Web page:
09 30 2016
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The Urban League's Annual Equal Opportunity Day Dinner this week featured a keynote address by Dr. Julianne Malveaux, a columnist, economist and president of Bennett College for Women in North Carolina, left, and a special award bestowed to former Portland Mayor Vera Katz. The event, a who's who of Oregon leaders, was also attended by state Sen. Margaret Carter, right.

To watch a slide show click on Urban League

The Urban League of Portland this week threw its gala Equal Opportunity Dinner, celebrating the upcoming release of their landmark "State of Black Oregon" report and honoring former Portland Mayor Vera Katz with a special appreciation award.
The event's featured speaker was Dr. Julianne Malveaux, president of Bennett College for Women in North Carolina.
Malveaux, an economist and political columnist, spoke with The Skanner earlier this week about the state of the nation and local communities.
Asked what is the most important issue facing Americans today, Malveaux did not hesitate: the economy.
"All of the series of related economic issues, how people are surviving in an economy that seems to be contracting with a series of survival and banking issues that people are confronting," she said. "With the labor market shedding last month 150,000 jobs and having been shedding jobs for the past 10 months, with fuel prices oscillating and trending upward, people who are basically middle class people earning somewhere near the median income of 50,000 for a family of four are having a really hard time — I think that is singularly the most important issue."
Many other factors are linked to that central issue, she said.
"There are a series of issues that come out of the economy that are economically related, such as health care," she said. "What happens to someone who doesn't have access to health insurance, what happens to someone who is sick? We have seniors who are making decisions about whether they can take a whole pill every day as they are prescribed or whether they have to take less, or people who are doing things like alternating their medicine because they can't afford it, or deciding whether they're going to take their medicine or eat.
"So there are a whole series of health care issues that are connected, and it's not just the older people who are effected, younger people are having similar challenges, people are having challenges with their children," Malveaux said. "You have a whole cohort of people whose health care is being delivered through emergency rooms.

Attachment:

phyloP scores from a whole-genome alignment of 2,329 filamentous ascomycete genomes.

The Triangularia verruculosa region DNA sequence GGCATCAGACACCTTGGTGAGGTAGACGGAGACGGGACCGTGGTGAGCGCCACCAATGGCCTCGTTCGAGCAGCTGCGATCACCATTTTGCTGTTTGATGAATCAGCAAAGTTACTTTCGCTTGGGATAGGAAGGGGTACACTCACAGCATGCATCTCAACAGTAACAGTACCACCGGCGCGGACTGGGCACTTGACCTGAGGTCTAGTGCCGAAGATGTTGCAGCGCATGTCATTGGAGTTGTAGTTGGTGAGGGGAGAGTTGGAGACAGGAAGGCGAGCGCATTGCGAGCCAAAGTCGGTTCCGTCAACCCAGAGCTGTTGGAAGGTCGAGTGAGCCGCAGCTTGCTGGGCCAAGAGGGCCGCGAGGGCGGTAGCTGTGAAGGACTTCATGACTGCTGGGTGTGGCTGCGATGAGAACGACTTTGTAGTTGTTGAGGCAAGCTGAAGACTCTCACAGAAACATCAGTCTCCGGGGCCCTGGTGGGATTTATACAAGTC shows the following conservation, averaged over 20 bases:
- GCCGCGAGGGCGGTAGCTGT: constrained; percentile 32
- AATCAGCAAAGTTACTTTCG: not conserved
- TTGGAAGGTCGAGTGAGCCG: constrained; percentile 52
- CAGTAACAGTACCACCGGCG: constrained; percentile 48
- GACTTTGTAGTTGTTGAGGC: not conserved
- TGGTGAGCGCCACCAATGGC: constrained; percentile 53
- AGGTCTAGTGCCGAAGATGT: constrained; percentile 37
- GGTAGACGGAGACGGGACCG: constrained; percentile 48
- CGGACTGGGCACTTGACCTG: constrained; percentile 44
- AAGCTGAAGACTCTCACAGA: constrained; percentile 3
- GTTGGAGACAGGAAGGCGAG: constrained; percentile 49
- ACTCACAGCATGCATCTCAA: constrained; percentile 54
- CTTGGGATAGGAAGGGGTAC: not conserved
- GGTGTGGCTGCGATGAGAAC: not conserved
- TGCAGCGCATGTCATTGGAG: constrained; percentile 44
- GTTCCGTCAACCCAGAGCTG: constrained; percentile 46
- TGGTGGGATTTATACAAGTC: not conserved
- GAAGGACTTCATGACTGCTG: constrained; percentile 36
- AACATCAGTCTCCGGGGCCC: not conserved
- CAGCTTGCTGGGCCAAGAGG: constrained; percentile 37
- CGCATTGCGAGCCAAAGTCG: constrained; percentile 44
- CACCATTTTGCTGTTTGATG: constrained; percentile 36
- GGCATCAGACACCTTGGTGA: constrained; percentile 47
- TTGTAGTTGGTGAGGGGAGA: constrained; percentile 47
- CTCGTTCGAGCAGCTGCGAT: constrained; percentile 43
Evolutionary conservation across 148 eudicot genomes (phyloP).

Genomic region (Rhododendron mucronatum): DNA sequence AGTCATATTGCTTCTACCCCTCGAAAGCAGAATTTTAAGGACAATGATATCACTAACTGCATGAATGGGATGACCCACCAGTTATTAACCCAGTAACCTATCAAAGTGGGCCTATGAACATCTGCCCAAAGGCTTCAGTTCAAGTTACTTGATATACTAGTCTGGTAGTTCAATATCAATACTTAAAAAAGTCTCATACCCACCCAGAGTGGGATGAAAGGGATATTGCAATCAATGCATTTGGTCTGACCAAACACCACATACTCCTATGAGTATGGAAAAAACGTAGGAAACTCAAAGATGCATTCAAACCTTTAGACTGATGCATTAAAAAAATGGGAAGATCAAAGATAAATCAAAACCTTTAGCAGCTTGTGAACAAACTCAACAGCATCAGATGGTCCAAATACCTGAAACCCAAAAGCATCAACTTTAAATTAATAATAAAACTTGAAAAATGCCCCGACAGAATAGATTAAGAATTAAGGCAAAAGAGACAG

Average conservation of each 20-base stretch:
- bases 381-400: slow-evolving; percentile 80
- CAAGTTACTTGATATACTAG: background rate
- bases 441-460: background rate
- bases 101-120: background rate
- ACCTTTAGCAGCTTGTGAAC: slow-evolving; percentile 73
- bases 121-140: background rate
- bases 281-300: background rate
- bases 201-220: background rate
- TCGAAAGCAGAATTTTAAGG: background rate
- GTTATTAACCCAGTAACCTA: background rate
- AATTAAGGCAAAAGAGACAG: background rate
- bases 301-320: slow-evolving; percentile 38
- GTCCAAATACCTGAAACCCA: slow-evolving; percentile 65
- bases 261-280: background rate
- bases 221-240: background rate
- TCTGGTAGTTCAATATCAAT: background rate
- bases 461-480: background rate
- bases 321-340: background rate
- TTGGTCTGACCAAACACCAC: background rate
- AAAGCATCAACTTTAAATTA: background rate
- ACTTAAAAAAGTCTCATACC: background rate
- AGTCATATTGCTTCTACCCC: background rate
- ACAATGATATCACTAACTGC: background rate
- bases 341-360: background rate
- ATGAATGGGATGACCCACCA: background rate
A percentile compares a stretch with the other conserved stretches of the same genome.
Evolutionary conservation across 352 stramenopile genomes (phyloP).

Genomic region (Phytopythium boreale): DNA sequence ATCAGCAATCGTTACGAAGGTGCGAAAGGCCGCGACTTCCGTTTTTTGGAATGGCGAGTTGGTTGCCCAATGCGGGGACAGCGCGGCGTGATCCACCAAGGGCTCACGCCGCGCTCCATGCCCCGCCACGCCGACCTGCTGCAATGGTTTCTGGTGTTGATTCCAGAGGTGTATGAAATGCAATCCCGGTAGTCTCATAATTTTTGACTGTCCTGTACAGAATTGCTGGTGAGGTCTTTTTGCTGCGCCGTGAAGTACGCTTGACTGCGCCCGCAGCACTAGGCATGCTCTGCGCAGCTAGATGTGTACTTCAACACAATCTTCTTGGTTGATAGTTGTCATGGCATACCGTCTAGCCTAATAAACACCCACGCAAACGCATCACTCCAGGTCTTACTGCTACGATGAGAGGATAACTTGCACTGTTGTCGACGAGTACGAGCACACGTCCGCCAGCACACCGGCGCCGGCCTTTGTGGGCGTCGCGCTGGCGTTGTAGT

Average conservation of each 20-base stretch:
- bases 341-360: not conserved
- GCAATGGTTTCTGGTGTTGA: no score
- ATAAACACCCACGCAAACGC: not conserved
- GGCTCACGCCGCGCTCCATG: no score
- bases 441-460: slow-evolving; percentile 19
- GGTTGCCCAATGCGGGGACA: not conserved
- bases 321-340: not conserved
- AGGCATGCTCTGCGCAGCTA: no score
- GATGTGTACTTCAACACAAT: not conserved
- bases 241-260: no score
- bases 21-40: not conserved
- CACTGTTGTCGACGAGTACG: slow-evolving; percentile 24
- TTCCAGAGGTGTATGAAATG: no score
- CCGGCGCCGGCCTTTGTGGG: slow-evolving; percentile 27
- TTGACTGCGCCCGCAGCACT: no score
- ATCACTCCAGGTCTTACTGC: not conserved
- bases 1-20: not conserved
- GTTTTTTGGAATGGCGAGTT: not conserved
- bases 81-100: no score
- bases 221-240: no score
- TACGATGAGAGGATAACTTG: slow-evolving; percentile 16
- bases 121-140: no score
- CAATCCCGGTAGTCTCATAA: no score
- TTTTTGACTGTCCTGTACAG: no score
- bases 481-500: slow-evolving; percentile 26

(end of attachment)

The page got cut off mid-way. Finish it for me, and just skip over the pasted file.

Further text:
"And then you have the education piece, because if you want to look at what the economy will look like in the future you have to look at education now, and our k-12 education, especially in the inner cities, is often abysmal," she said. "On my end as a college president, we know there's an affordability challenge, it's very difficult for a lot of people to go to college. They have the ability but not the affordability."
Malveaux tied the domestic scene to international concerns.
"Clearly I'm looking domestic; if we want to look international we certainly want to talk about world security, not just U.S. security, but world security," she said. "What the U.S. has done to imperil world stability in terms of this so-called war on terrorism – look at it not only in terms of what it's cost us, but what has been destabilized, and how other countries now view us."
The Skanner asked Malveaux for her take on the presidential elections. "I hope everybody votes," was her instant response.
She continued, "Obviously we're making a choice about direction. You can stick with what we've seen over the past eight years or we can move in a different direction. I think we have some very, very compelling arguments in favor of moving in another direction — the first of which would be the economy.
"But I think that first of all we've got probably about 30 million women of color who don't vote — not just African American women but all women of color, it's a statistic I came across today," she said. "We've got to get people engaged and involved and we've got to get people to vote their economic interest and not believe the hype.
"I mean if I hear the words Barack Hussein Obama again I think I'll just scream," she said. "People are playing a lot of games around this election. I see a lot of organizations that I know as organizations, like ACORN, being besmirched. People need to participate, people need to vote. People have this one-every-four-year opportunity to make decisions about the direction of our country."

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